The First Occasion
label: medu
includes: raine, lost soulz, frank legato, sine language, k-raw, noah.
year of release: 2003
The two most distinguished things about a record are usually what's best and worst about it. Same here. And the worst thing is the beats by The Govament. That guy or those dudes need to throw their keyboards out the window. Now. What's on "She's Got That Thang" or "Minute Man" is just disgusting. Especially the latter is such an incredibly wack beat, the eject button suddenly looks very tempting. But that's only track four. And if you got this far, but not further, you'll miss "Woman's Scorn". Which is half of the best thing about this record: the two songs by Raine.
This songstress could be the next big R'n'B singer. She shows incredible writing talent on her two songs "Woman's Scorn" and "Reasons". Together with her partner Mitch, the melodies are memorable, catchy, the hook makes these two songs anthems for every mistreated women. Along with that she's able to sing, can carry a tune (even though she struggles with the lower tones on "Reasons") and puts real emotion into the words, making them more than just sounds out of her mouth. Now, if only the music backing her up could be fine tuned in a professional studio, some of the keyboards exchanged with real instruments. Then these two songs, with the right machinery behind, could really make Raine blow up.

1. Sound Of The Akoben (Intro)
2. Lost Soulz & Frank Legato : Act Like You Know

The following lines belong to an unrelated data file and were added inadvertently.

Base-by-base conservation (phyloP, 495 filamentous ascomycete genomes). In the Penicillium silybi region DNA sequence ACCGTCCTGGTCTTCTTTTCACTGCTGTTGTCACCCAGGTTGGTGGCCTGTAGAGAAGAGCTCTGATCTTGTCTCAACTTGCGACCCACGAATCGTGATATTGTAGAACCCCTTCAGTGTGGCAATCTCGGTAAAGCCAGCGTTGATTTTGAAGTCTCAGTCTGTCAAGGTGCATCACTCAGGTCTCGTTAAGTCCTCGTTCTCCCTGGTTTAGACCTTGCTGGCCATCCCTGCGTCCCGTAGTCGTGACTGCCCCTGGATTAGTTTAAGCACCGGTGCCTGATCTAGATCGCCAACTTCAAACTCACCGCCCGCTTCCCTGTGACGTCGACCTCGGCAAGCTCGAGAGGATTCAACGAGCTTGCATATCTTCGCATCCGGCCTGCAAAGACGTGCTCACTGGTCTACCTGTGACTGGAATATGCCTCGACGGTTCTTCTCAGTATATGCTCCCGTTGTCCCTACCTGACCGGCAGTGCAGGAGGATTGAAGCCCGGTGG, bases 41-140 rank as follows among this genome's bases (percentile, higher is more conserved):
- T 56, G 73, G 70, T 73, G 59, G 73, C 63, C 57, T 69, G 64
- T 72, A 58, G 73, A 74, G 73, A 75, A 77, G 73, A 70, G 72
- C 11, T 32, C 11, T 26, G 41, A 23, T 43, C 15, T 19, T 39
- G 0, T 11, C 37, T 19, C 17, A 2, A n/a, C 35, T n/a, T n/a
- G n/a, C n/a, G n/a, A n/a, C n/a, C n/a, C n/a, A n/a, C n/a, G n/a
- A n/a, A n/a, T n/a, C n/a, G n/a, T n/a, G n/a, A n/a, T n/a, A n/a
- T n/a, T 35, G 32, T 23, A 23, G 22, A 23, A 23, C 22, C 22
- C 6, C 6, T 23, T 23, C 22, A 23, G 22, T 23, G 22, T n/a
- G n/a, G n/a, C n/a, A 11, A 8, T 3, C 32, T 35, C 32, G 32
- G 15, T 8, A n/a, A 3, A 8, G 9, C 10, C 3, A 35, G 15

3. Lost Soulz : She's Got That Thang
4. Sine Language feat. K-Raw, Frank Legato : Minute Man
5. Frank Legato : All I Wanna Do
6. Lost Soulz : So Simple
7. Raine : Woman's Scorn
8. Whack Rapper (Interlude)
9. Frank Legato : The Art Of War
10. Sine Language feat. Noah : All I Know
11. Lost Soulz : Beat'n Down Your Block
12. Frank Legato : From Harlem
13. Sine Language : Light It Up
14. Raine : Reasons
15. Medu Philosophy (Outro)
So with the best and the worst out of the way, the rest must mingle in between. And the question remains if they are leaning more towards the one or the other. Too often unfortunately, they are playing in Govament's ballpark and not Raine's. With the many emcees struggling to give a good impression over such weak beats though. A good example for that is "Act Like You Know" where Lost Soulz and Frank Legato team up. If all the sounds of the beat would be sampled, this would be dope. As this is really pushing and it allows the rappers to shine with a slight uptempo movement. And they adapt well to it, kicking their representing verses. But as the beat is dripping from keyboard sounds, you struggle to really get into it. Govament only moves on from the keyboards on "All I Know" by Sine Language featuring Noah. But unfortunately they are exchanged with a howling guitar, what's not much for the better. Finally "So Simple" is the notable exception though. Here the track is just smooth and good.
Another beat is also not bad. Frank Legato for example gets treated to a cool offering on "All I Wanna Do" that was done by Trent. Lyrically he uses this to rap about, well, all that he wants to do. What is a typical subject matter for this record, that does either that, represent ("Harlem" and "Light It Up"), rhyme about the streets ("Beat'n Down Your Block", where the keyboards finally make sense, as the track gets crunk) or rap about women ("She's Got That Thang"). In total, the rappers stick on solid levels, hardly sticking out or doing anything other than not suck. They are cool and stereotypical with theirs, but if this'd be a casting show, we wouldn't find the next superstar rapper anywhere.
So there you have it, the good, the bad and the hardly special. The ills are identified. And maybe next time they are cured, while the good is further enhanced. And let us hear a Raine album, please.
review: tadah
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